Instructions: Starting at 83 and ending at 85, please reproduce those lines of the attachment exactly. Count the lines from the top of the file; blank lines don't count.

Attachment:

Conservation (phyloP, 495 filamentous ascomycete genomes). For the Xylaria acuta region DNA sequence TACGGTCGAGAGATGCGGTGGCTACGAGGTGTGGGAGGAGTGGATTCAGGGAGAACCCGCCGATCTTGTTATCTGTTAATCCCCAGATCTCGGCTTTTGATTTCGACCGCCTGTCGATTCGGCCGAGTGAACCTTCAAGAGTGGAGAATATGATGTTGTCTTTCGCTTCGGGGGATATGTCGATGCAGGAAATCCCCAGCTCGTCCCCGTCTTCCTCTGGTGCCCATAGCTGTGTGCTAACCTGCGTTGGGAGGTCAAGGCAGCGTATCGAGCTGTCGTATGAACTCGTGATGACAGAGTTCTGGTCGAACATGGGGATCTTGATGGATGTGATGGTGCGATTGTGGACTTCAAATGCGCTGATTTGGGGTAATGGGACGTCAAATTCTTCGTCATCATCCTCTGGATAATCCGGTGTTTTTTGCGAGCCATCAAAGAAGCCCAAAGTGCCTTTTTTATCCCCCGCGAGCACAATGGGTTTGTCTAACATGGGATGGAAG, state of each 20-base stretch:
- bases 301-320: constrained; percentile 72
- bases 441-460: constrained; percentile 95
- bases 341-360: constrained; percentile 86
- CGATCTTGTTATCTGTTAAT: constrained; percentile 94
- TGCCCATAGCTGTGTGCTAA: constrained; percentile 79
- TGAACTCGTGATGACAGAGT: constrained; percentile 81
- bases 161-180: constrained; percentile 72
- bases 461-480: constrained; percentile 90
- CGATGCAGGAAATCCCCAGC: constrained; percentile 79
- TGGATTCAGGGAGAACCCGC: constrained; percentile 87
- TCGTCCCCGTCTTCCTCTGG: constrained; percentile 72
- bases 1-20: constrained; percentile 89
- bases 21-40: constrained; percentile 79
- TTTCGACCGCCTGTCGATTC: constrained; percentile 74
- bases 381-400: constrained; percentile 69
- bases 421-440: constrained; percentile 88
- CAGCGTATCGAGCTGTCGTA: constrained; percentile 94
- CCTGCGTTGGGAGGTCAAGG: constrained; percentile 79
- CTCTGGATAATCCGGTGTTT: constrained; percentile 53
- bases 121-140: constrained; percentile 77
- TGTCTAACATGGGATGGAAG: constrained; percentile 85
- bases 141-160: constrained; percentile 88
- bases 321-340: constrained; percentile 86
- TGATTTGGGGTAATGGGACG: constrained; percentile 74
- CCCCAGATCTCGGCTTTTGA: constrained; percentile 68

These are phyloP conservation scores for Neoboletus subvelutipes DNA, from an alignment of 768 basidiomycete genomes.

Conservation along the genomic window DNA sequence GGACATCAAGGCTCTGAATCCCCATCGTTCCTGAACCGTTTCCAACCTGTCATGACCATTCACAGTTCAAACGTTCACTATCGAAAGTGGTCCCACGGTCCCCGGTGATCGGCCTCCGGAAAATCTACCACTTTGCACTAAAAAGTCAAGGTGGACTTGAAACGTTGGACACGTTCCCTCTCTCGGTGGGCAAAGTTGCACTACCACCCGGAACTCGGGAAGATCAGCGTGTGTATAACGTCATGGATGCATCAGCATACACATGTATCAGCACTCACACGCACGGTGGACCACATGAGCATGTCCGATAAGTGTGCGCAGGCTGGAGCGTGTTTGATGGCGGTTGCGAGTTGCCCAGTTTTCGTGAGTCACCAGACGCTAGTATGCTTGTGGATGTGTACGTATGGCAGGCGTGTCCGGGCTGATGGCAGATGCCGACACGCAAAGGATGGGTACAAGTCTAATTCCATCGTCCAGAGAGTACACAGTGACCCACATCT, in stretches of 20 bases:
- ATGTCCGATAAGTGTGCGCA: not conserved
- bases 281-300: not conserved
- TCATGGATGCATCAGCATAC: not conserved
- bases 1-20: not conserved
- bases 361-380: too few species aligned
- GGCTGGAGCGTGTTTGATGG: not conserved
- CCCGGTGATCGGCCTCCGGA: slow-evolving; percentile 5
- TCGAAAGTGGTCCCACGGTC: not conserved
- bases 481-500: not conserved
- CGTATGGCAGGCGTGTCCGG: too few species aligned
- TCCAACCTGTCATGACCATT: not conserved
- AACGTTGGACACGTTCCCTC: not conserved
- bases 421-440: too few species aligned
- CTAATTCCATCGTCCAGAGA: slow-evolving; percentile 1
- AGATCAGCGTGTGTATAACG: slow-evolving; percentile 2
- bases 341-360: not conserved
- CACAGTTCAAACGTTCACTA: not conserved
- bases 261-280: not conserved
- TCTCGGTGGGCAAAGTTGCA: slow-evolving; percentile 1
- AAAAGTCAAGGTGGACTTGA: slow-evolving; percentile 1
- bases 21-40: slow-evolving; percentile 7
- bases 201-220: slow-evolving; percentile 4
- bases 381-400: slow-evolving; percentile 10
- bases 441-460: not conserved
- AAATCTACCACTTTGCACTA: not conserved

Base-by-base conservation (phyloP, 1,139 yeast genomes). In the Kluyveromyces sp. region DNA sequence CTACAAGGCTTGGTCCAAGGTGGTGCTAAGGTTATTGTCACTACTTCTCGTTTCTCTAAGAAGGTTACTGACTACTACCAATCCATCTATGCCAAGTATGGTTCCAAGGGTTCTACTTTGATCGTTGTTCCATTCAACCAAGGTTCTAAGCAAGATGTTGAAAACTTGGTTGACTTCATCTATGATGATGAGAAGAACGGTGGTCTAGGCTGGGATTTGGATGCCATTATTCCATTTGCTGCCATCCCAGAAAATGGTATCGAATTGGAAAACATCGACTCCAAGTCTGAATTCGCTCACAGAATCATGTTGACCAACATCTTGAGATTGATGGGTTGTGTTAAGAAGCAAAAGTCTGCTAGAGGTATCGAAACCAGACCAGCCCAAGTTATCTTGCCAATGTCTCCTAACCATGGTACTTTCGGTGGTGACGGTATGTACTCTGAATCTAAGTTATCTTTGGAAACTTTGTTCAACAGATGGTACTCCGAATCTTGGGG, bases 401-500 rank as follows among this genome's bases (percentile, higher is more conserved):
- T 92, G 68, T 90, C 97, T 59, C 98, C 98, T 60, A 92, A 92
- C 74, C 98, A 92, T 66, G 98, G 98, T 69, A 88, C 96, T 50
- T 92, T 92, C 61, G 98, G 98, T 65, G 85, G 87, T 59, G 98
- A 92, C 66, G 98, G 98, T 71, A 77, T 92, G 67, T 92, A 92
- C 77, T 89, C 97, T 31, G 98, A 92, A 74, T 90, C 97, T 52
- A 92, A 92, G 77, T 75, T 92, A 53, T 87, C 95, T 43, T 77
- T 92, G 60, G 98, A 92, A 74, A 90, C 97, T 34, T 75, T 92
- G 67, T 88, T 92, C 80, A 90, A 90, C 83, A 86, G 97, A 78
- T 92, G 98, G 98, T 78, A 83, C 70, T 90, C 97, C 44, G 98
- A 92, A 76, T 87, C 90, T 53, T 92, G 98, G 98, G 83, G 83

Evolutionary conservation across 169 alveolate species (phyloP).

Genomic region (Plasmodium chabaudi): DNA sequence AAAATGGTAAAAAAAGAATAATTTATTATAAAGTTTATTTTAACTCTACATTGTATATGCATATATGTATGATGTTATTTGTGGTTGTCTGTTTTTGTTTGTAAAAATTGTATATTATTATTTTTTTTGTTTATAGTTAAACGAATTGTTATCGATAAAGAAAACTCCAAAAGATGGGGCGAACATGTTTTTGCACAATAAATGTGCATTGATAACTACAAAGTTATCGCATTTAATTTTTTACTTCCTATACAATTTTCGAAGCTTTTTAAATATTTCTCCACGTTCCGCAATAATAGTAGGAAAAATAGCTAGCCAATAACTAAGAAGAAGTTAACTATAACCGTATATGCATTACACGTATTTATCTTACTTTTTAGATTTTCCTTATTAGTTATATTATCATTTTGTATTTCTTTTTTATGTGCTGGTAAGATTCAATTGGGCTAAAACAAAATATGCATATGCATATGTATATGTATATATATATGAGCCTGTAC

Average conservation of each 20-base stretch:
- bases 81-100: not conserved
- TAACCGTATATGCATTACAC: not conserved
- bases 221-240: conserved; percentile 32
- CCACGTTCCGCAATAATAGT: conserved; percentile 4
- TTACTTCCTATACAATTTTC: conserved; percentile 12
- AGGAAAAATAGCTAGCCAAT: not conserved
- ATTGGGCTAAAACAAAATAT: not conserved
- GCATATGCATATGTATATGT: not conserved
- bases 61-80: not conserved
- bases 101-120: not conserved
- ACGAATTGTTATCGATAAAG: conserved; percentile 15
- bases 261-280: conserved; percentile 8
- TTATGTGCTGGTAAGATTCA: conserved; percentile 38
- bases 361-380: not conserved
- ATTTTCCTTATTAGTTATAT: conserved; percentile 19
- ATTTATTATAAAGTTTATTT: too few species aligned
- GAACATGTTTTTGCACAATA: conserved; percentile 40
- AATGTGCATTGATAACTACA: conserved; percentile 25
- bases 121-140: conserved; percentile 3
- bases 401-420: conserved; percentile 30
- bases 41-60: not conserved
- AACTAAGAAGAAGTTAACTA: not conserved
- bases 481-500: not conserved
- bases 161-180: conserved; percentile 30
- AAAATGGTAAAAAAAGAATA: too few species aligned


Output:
- ATTTATTATAAAGTTTATTT: too few species aligned
- GAACATGTTTTTGCACAATA: conserved; percentile 40
- AATGTGCATTGATAACTACA: conserved; percentile 25